A quick sidenote before I begin: I realized that I failed to make a distinction writing the last article that will heavily impact all of the lists. I’m going off of NA release dates, since that was (more often than not) when I was first introduced to a game. Otherwise, I’d have made some grave omissions from my 1983 list, like say, Super Mario Bros. XD
Well, I’d be a toddler in 1984, and I have a very hard time picturing myself playing games. XD The four games I’m nominating for my favorite of 1984 are all games I played later on in my life. They are:
Balloon Fight (Arcade, Nintendo)
Nintendo’s take on Joust, you take control of Balloon Fighter, popping your rival’s balloons by landing on them all the while trying to protect yours! Stage obstacles like sparks, flippers and a nasty fish add to the challenge.
Agent USA (C64, Scholastic/Tom Snyder Productions)
Meant as a educational exercise in teaching US cities and capitals, Agent USA manages to trump most modern edutainment titles with its tense gameplay. As the titular agent, you must travel from city to city, gathering crystals and avoiding rival agents to combat a terrible virus that could take over the country.
SonSon (Arcade, Capcom)
Capcom’s second game takes the Japanese Legend of the Monkey King as its motif. As Son Son (or Ton Ton in 2P), you’ll march along an auto-scrolling landscape, battling various enemies and devouring fruit.
Pirate Ship Higemaru (Arcade, Capcom)
Capcom’s first stab at the maze game, you control the sailor Momotaru. Knock out your fellow pirates by pushing barrels into them, all the while collecting fruit and fish to power up!
In my opinion, the greatest game of 1984 was…
Balloon Fight (Arcade, Nintendo)
I first played Balloon Fight through Animal Crossing, and was very surprised at how fluid everything felt. Your Balloon Fighter responds to your inputs extremely well, and the gameplay was a lot of fun. The simple graphics are charming, and the extra hazards add additional challenge to each stage (and become more plentiful as you get further along). I have to say that I never really understood how to play Joust until I fiddled around a little with Balloon Fight. When I got Midway’s Arcade Treasures and replayed Joust, I could do it without much difficulty. That may have to do with the fact that I was 6 when I first played Joust…and that I was 19 or so when I first played Balloon Fight. Big difference, there. XD But Balloon Fight has some amazingly fun arcade gameplay, and it’s well worth a try if you like Joust or similar games.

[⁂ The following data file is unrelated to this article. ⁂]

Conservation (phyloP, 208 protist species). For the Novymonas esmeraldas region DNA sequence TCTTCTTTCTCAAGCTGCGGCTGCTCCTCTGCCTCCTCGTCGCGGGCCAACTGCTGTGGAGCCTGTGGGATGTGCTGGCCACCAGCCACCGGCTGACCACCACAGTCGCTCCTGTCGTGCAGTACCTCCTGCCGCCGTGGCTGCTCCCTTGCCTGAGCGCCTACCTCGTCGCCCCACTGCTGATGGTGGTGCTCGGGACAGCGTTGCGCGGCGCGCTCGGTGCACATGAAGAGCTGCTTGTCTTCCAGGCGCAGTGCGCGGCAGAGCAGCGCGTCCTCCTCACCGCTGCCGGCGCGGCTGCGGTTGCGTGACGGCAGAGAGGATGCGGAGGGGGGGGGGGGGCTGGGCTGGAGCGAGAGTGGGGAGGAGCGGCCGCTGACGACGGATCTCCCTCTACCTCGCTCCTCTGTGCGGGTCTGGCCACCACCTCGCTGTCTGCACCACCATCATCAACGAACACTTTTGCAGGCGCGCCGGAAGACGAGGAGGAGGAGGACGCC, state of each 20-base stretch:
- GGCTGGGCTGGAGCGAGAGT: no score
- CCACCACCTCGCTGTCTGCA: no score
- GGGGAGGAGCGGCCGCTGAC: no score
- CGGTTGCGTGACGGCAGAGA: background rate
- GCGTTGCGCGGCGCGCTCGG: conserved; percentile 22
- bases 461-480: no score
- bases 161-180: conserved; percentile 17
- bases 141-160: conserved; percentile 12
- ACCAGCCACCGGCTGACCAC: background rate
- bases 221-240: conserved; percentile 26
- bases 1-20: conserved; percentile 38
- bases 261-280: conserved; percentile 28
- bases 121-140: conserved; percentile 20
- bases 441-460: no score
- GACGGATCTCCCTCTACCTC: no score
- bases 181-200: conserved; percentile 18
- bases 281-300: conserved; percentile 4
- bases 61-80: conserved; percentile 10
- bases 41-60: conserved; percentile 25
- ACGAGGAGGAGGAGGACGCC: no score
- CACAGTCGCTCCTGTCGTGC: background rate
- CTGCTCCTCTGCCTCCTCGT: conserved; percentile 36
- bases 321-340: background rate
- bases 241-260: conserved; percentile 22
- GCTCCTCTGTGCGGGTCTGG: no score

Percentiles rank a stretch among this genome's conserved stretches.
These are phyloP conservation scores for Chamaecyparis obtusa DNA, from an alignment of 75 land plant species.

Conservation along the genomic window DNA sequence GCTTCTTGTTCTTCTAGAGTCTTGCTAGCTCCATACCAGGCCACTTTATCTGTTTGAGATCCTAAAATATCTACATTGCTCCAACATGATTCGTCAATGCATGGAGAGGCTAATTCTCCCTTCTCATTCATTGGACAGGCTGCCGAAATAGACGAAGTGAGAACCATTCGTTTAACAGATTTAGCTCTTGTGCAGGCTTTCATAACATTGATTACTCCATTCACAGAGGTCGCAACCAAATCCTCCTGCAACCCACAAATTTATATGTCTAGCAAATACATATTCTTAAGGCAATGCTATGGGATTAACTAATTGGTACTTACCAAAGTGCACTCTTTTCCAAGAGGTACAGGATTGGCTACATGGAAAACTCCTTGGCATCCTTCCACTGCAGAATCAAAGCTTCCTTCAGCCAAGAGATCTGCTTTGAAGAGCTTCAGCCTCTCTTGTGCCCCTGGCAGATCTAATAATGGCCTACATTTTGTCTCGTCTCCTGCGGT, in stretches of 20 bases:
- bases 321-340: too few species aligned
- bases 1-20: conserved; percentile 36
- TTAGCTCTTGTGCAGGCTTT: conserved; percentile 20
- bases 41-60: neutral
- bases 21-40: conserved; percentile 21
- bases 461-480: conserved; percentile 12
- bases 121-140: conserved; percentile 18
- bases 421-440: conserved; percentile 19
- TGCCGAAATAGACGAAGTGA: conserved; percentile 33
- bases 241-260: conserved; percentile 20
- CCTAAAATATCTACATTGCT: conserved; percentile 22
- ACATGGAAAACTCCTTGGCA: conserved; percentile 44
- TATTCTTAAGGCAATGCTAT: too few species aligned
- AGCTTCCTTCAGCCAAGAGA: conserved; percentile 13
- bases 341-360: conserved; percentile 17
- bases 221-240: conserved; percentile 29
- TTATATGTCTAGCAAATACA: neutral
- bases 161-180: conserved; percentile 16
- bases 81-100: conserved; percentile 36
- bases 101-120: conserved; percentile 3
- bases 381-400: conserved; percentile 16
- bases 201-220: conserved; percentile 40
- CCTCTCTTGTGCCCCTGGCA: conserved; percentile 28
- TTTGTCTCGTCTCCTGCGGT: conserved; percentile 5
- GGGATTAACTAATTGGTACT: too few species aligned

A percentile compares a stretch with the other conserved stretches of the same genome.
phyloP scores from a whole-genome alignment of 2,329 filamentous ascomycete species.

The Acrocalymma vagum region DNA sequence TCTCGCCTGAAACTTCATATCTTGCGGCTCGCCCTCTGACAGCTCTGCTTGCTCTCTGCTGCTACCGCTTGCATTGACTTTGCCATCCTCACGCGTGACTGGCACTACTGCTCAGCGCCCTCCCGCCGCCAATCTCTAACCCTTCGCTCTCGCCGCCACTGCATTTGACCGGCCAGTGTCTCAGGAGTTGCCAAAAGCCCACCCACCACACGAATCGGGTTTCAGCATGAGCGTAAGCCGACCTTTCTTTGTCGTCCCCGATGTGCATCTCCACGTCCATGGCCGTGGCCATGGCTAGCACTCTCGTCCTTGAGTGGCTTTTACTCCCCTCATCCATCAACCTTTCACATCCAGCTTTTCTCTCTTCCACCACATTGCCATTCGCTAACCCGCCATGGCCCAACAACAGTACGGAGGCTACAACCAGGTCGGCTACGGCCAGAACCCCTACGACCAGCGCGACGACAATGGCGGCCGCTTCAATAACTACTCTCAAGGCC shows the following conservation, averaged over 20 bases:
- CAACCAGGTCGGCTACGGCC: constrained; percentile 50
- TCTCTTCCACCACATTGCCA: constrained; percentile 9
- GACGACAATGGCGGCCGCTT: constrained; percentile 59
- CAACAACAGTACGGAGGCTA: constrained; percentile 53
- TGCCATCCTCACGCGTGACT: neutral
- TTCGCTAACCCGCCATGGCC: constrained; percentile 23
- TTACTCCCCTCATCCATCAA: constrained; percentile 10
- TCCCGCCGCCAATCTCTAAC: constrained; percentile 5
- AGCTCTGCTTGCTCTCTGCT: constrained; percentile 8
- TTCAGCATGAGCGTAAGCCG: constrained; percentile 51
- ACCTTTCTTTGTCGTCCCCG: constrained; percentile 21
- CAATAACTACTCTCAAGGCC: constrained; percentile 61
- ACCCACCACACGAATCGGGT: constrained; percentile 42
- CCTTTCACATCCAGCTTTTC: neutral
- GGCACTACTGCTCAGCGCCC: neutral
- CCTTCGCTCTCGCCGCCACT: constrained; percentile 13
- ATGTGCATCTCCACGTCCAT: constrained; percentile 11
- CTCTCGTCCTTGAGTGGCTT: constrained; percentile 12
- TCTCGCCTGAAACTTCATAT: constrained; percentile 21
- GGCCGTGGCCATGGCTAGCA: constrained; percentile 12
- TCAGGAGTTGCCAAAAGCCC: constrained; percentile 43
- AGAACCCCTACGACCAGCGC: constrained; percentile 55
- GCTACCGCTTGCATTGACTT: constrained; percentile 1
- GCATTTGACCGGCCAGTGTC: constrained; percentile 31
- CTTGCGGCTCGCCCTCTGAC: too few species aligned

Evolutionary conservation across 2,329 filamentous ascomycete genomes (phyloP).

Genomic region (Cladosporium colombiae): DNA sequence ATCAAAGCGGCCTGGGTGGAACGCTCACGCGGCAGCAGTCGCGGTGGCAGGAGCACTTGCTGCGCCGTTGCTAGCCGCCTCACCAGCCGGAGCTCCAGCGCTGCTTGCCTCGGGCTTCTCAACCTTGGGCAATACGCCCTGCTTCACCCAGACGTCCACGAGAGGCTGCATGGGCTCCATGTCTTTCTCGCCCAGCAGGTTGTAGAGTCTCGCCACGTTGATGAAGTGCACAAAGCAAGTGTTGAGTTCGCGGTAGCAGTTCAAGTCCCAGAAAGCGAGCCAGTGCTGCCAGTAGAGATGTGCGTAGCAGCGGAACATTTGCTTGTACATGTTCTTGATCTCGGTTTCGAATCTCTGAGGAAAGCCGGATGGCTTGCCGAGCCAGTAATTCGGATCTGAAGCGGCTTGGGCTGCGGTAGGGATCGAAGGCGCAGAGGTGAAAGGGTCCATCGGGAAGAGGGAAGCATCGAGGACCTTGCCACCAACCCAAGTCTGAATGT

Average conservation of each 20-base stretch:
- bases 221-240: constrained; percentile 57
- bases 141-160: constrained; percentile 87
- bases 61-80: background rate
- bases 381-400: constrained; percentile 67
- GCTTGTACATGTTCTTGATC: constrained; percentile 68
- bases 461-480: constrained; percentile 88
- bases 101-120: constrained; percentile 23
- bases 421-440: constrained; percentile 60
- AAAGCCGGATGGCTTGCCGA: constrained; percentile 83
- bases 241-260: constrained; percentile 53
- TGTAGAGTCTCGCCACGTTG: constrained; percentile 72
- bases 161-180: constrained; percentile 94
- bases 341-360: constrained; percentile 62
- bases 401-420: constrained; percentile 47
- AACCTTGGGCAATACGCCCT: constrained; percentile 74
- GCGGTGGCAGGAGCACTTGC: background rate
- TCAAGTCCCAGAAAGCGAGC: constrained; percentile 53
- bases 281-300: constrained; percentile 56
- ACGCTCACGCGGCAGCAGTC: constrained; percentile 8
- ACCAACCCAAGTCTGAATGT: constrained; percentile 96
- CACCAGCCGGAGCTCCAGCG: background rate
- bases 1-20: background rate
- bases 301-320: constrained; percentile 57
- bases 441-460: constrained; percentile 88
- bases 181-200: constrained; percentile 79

Some personal anecdotes:
That bloody fish is terrifying in Smash Bros. Brawl. XD He’s a terror in this game, too. Stay away from the water! More on this beast below.
I prefer the main game to the Balloon Trip, myself. It repeats after a bit, but I get a kick out of it.
…I don’t have a whole lot more to say, really. :p
Worst Game of the Year: Vulgus (Arcade, Capcom)
This may be a little hard on Capcom, since this was their first effort and all, but to me Vulgus was an incredibly bland beginning for the studio. Shooters were fairly early along in 1984, but I think Capcom didn’t really provide anything new to the genre with this game. Sonson and Pirate Ship Higemaru put some magic into the design process, but Vulgus lacked that crucial spice to make it stand out.
Best New Hero(ine): Agent USA (C64, Scholastic/Tom Snyder Productions)
Man, I would have loved some more adventures with this walking cowboy hat. A simplistic yet effective design worked wonders here, making him stand out from the rest of the crowd and was somehow kind of cool, too.
Best New Villain: The Fish (Balloon Fight, Arcade, Nintendo)
Pure terror personified as a gigantic, human-eating fish. What was truly great about this foe was its randomness; you never really knew when it would appear. I’m very happy Nintendo brought it back for the Ice Climber stage in Smash Bros. Brawl, because it remains as terrifying now as it was back then.
Best New Enemy: The Fuzz (Agent USA)
Agent USA only has one weapon to battle the fuzz threat: crystals. They’re fairly precious, and you need 100 of them to actually defeat the Fuzzbomb when you find it. However, you’re forced to spend them on the Fuzzbomb’s infected minions, who play a dangerous game of tag to propagate. When a ton of these foes surround you, no matter how well-stocked you are in crystals, it’s sort of like Robotron 2084. Just instead of a gun, you have to drop crystals and pray the fuzz runs into them and not you! And if you cure that one person, they can just as quickly be infected once more by another fuzz. Frightening times.
Worst New Character: Circus Charlie (Arcade, Konami)
Maybe I’m not too big on clowns, but Konami’s Circus Charlie didn’t really captivate me all that much. There’s something about him that seems off. Maybe it’s the fight I had with the controls? His enormous head? I’m not really sure, but I just know I didn’t care much for him.
Best Box Art: Dragon Buster (Arcade, Namco)
Holy crap! That is incredible art from any era of gaming. I wish more companies actually did flyers and posters like this all of the time. Kudos to you, Namco!
Worst Box Art: Impossible Mission (C64, Epyx)
I’d like to hope Epyx doesn’t win this award for more than a two year streak, but their box art designer really liked to let the ’80′s neon fly in their early days. This is slightly better than Jumpman, but only just.
Best Song: “Level 2″, Marble Madness (Arcade, Brad Fuller, Hal Canon)
Borrowed from a Song Highlights piece:
I can thank the Advantage for making me realize how awesome this song is, and a recent playtest of the game with Grace connected the two pieces together and made me go, “ah, so that’s where that’s from!” A nice piece of early arcade tunage. Go in a 1:50 to begin hearing the song in question.
I’m skipping Worst Song again, because I don’t know of one right off hand.
Back to 1983 – Forward to 1985